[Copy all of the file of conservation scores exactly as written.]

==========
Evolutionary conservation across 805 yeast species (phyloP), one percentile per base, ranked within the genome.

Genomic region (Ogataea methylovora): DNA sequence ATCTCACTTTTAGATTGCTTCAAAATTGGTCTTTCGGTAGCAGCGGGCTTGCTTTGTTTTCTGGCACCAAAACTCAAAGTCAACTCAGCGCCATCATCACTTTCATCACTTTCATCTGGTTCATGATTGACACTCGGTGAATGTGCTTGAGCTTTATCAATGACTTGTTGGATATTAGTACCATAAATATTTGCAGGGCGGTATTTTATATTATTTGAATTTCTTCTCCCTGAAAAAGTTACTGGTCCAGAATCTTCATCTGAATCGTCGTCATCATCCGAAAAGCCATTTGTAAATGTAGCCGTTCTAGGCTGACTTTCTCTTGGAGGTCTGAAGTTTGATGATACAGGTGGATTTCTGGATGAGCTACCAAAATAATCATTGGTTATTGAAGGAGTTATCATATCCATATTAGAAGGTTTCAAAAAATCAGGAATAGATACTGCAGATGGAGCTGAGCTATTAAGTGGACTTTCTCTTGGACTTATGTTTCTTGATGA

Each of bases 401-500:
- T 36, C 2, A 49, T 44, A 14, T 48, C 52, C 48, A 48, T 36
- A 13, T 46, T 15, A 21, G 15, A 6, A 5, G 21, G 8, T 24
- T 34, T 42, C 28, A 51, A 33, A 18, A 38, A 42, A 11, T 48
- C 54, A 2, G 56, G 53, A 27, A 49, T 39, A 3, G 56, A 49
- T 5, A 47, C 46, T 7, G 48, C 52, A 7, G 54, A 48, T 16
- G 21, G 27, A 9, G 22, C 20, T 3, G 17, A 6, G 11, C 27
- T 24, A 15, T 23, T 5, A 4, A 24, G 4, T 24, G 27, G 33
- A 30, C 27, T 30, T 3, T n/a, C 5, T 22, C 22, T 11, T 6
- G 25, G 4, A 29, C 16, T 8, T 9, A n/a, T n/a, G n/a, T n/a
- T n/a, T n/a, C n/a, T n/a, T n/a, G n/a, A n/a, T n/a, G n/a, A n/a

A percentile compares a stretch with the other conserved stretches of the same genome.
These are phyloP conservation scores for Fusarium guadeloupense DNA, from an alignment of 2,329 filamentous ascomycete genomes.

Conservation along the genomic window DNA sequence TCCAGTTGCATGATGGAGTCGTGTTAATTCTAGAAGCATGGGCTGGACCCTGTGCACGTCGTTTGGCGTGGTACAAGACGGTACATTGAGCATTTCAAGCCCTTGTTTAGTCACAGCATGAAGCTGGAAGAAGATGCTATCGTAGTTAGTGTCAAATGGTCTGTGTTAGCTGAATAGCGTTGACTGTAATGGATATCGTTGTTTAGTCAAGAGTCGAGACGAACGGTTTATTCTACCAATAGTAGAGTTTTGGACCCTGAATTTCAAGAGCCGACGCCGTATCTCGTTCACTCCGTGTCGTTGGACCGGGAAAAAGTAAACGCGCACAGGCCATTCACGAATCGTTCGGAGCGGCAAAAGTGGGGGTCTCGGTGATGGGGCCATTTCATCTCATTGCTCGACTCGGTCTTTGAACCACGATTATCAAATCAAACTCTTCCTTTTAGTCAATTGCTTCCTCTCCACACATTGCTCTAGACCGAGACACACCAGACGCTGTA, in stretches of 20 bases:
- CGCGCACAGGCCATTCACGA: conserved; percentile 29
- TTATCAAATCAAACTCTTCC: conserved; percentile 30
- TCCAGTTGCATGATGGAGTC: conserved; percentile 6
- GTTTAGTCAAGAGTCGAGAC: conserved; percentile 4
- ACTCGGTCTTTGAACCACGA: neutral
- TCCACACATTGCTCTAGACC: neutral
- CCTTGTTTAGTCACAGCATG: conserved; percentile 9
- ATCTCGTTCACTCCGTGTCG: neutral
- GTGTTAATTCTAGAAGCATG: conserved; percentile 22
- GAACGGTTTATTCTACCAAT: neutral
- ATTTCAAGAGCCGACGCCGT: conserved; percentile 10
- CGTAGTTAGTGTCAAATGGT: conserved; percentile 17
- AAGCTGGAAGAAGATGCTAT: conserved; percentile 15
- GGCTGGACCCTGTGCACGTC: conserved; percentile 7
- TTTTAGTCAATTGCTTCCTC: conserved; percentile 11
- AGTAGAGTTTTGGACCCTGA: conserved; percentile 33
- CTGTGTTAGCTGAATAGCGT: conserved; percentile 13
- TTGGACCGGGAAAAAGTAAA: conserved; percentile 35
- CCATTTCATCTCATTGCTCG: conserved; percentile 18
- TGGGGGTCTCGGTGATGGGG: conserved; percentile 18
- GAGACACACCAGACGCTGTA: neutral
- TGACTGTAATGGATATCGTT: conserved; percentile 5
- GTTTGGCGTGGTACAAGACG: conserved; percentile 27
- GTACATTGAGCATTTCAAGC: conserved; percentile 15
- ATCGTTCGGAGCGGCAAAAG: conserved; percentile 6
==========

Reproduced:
Evolutionary conservation across 805 yeast species (phyloP), one percentile per base, ranked within the genome.

Genomic region (Ogataea methylovora): DNA sequence ATCTCACTTTTAGATTGCTTCAAAATTGGTCTTTCGGTAGCAGCGGGCTTGCTTTGTTTTCTGGCACCAAAACTCAAAGTCAACTCAGCGCCATCATCACTTTCATCACTTTCATCTGGTTCATGATTGACACTCGGTGAATGTGCTTGAGCTTTATCAATGACTTGTTGGATATTAGTACCATAAATATTTGCAGGGCGGTATTTTATATTATTTGAATTTCTTCTCCCTGAAAAAGTTACTGGTCCAGAATCTTCATCTGAATCGTCGTCATCATCCGAAAAGCCATTTGTAAATGTAGCCGTTCTAGGCTGACTTTCTCTTGGAGGTCTGAAGTTTGATGATACAGGTGGATTTCTGGATGAGCTACCAAAATAATCATTGGTTATTGAAGGAGTTATCATATCCATATTAGAAGGTTTCAAAAAATCAGGAATAGATACTGCAGATGGAGCTGAGCTATTAAGTGGACTTTCTCTTGGACTTATGTTTCTTGATGA

Each of bases 401-500:
- T 36, C 2, A 49, T 44, A 14, T 48, C 52, C 48, A 48, T 36
- A 13, T 46, T 15, A 21, G 15, A 6, A 5, G 21, G 8, T 24
- T 34, T 42, C 28, A 51, A 33, A 18, A 38, A 42, A 11, T 48
- C 54, A 2, G 56, G 53, A 27, A 49, T 39, A 3, G 56, A 49
- T 5, A 47, C 46, T 7, G 48, C 52, A 7, G 54, A 48, T 16
- G 21, G 27, A 9, G 22, C 20, T 3, G 17, A 6, G 11, C 27
- T 24, A 15, T 23, T 5, A 4, A 24, G 4, T 24, G 27, G 33
- A 30, C 27, T 30, T 3, T n/a, C 5, T 22, C 22, T 11, T 6
- G 25, G 4, A 29, C 16, T 8, T 9, A n/a, T n/a, G n/a, T n/a
- T n/a, T n/a, C n/a, T n/a, T n/a, G n/a, A n/a, T n/a, G n/a, A n/a

A percentile compares a stretch with the other conserved stretches of the same genome.
These are phyloP conservation scores for Fusarium guadeloupense DNA, from an alignment of 2,329 filamentous ascomycete genomes.

Conservation along the genomic window DNA sequence TCCAGTTGCATGATGGAGTCGTGTTAATTCTAGAAGCATGGGCTGGACCCTGTGCACGTCGTTTGGCGTGGTACAAGACGGTACATTGAGCATTTCAAGCCCTTGTTTAGTCACAGCATGAAGCTGGAAGAAGATGCTATCGTAGTTAGTGTCAAATGGTCTGTGTTAGCTGAATAGCGTTGACTGTAATGGATATCGTTGTTTAGTCAAGAGTCGAGACGAACGGTTTATTCTACCAATAGTAGAGTTTTGGACCCTGAATTTCAAGAGCCGACGCCGTATCTCGTTCACTCCGTGTCGTTGGACCGGGAAAAAGTAAACGCGCACAGGCCATTCACGAATCGTTCGGAGCGGCAAAAGTGGGGGTCTCGGTGATGGGGCCATTTCATCTCATTGCTCGACTCGGTCTTTGAACCACGATTATCAAATCAAACTCTTCCTTTTAGTCAATTGCTTCCTCTCCACACATTGCTCTAGACCGAGACACACCAGACGCTGTA, in stretches of 20 bases:
- CGCGCACAGGCCATTCACGA: conserved; percentile 29
- TTATCAAATCAAACTCTTCC: conserved; percentile 30
- TCCAGTTGCATGATGGAGTC: conserved; percentile 6
- GTTTAGTCAAGAGTCGAGAC: conserved; percentile 4
- ACTCGGTCTTTGAACCACGA: neutral
- TCCACACATTGCTCTAGACC: neutral
- CCTTGTTTAGTCACAGCATG: conserved; percentile 9
- ATCTCGTTCACTCCGTGTCG: neutral
- GTGTTAATTCTAGAAGCATG: conserved; percentile 22
- GAACGGTTTATTCTACCAAT: neutral
- ATTTCAAGAGCCGACGCCGT: conserved; percentile 10
- CGTAGTTAGTGTCAAATGGT: conserved; percentile 17
- AAGCTGGAAGAAGATGCTAT: conserved; percentile 15
- GGCTGGACCCTGTGCACGTC: conserved; percentile 7
- TTTTAGTCAATTGCTTCCTC: conserved; percentile 11
- AGTAGAGTTTTGGACCCTGA: conserved; percentile 33
- CTGTGTTAGCTGAATAGCGT: conserved; percentile 13
- TTGGACCGGGAAAAAGTAAA: conserved; percentile 35
- CCATTTCATCTCATTGCTCG: conserved; percentile 18
- TGGGGGTCTCGGTGATGGGG: conserved; percentile 18
- GAGACACACCAGACGCTGTA: neutral
- TGACTGTAATGGATATCGTT: conserved; percentile 5
- GTTTGGCGTGGTACAAGACG: conserved; percentile 27
- GTACATTGAGCATTTCAAGC: conserved; percentile 15
- ATCGTTCGGAGCGGCAAAAG: conserved; percentile 6